From Wikipedia, the free encyclopedia
Jump to: navigation, search
Phimeanakas (Angkor Thom) (6832283805).jpg
Phimeanakas is located in Cambodia
Location in Cambodia
Proper name Phimeanakas
Coordinates 13°26′44″N 103°51′21″E / 13.44556°N 103.85583°E / 13.44556; 103.85583Coordinates: 13°26′44″N 103°51′21″E / 13.44556°N 103.85583°E / 13.44556; 103.85583
Country Cambodia
Location Angkor
History and governance
Date built end of the 10th century
Creator Rajendravarman

Phimeanakas (Khmer: ប្រាសាទភិមានអាកាស, Prasat Phimean Akas, 'celestial temple') or Vimeanakas (Khmer: ប្រាសាទវិមានអាកាស, Prasat Vimean Akas) at Angkor, Cambodia, is a Hindu temple in the Khleang style, built at the end of the 10th century, during the reign of Rajendravarman (from 941-968), then rebuilt by Suryavarman II in the shape of a three tier pyramid as a Hindu temple. On top of the pyramid there was a tower, while on the edge of top platform there are galleries. Phimeanakas is located inside the walled enclosure of the Royal Palace of Angkor Thom north of Baphuon.[1]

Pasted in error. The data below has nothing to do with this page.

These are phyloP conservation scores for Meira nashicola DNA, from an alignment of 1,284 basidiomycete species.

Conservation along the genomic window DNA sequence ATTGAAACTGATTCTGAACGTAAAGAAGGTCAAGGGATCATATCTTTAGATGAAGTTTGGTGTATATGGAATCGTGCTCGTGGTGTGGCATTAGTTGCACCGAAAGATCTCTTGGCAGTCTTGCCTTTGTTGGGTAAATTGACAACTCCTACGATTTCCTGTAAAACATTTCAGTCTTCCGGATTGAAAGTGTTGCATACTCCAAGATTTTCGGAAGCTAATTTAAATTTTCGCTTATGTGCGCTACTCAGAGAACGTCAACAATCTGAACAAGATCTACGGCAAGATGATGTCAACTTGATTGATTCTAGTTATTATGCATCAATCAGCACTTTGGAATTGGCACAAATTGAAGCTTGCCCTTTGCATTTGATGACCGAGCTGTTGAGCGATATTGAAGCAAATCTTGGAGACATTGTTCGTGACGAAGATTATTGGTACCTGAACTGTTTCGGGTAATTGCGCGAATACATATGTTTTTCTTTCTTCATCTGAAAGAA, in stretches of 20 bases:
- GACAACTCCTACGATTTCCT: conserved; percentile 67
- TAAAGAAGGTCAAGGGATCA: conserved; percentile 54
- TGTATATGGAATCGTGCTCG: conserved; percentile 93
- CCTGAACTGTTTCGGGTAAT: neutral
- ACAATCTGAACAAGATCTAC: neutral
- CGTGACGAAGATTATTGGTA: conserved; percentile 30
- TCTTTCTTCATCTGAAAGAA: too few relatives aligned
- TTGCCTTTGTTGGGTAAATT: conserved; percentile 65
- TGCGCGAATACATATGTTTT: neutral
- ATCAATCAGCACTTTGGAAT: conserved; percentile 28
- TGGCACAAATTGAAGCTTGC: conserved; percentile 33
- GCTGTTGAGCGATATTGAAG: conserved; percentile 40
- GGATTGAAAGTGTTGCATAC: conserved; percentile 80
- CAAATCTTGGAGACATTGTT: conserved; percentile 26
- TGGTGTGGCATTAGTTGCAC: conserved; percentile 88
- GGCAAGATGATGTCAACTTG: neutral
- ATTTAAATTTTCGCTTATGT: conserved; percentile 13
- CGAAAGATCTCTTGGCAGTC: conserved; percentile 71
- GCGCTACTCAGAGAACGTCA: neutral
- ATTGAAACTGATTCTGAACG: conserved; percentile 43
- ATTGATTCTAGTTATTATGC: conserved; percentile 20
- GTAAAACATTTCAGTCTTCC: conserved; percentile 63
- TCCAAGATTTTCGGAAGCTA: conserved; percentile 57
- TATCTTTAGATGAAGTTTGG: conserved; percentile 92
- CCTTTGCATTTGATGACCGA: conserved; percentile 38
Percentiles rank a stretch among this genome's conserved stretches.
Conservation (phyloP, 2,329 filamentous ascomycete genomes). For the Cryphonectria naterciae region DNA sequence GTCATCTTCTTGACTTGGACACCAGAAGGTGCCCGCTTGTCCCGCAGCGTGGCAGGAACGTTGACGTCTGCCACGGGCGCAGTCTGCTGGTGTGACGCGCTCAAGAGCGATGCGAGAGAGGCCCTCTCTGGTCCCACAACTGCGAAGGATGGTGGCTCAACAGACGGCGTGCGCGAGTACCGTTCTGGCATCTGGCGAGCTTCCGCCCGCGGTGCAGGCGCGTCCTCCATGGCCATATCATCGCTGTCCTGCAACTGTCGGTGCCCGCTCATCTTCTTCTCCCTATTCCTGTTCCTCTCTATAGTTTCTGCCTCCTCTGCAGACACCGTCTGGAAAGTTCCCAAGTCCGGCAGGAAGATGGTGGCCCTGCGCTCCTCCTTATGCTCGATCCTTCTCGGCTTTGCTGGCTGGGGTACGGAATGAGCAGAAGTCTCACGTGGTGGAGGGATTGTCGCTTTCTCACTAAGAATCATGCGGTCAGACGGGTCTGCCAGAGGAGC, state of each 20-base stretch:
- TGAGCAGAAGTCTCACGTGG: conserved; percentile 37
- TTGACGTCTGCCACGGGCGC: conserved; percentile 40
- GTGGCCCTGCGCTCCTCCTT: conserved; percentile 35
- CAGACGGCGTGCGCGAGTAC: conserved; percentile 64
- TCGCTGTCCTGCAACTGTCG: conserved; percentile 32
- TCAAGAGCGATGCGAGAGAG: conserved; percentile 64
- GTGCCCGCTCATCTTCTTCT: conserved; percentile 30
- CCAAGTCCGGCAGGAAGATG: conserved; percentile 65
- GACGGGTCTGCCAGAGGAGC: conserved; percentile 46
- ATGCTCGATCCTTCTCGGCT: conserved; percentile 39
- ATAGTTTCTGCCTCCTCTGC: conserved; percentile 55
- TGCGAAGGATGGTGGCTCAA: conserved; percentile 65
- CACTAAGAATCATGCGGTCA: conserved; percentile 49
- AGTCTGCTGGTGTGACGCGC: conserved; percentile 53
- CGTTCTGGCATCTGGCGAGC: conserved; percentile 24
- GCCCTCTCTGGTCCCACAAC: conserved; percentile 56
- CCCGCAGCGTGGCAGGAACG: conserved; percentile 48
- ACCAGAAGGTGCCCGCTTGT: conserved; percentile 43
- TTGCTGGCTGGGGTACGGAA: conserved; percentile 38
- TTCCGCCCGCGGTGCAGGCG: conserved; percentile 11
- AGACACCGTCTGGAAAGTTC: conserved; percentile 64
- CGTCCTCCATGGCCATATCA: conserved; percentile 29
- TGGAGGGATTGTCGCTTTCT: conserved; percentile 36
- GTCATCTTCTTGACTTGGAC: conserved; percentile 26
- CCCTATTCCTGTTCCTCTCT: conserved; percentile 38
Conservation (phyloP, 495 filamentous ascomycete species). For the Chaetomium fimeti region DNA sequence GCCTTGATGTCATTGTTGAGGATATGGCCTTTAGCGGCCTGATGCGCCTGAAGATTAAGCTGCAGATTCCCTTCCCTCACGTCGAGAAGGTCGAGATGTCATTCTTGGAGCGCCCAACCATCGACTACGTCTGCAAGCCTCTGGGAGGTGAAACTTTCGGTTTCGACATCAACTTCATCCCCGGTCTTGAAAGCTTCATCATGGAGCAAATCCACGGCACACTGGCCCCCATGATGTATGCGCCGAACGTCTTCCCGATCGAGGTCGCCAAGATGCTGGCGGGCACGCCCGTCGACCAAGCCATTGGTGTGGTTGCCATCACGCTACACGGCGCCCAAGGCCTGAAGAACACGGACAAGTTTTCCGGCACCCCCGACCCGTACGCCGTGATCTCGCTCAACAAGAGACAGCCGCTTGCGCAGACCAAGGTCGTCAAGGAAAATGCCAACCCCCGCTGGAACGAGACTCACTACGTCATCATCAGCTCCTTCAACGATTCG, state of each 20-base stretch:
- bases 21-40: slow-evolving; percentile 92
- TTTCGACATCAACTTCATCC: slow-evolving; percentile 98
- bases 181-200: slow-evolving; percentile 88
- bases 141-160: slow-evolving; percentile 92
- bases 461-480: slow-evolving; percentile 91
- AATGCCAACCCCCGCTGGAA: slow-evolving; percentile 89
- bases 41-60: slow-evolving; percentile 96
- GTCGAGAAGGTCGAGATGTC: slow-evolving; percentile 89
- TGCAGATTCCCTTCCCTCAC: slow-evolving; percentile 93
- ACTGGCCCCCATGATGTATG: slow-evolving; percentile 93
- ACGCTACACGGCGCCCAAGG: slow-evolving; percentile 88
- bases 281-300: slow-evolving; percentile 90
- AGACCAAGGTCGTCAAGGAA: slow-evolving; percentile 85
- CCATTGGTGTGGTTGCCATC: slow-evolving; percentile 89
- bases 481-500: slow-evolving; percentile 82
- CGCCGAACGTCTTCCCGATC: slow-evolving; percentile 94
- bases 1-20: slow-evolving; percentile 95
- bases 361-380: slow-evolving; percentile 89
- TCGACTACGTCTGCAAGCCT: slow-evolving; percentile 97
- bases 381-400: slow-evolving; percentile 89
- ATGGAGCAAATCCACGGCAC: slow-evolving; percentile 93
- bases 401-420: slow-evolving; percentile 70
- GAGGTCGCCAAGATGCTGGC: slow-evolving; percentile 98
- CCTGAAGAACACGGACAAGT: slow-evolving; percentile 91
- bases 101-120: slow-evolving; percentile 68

The tower must originally have been crowned with a golden pinnacle, as Zhou Daguan described it in his report. According to legend, the king spent the first watch of every night with a woman thought to represent a Nāga in the tower, during that time, not even the queen was permitted to intrude. Only in the second watch the king returned to his palace with the queen. If the naga who was the supreme land owner of Khmer land did not show up for a night, the king's day would be numbered, if the king did not show up, calamity would strike his land.[2]



  1. ^ "Phimean Akas - Aerial Palace". Tourism Cambodia. Retrieved December 20, 2013. 
  2. ^ Zhou Daguan:The Customs of Cambodia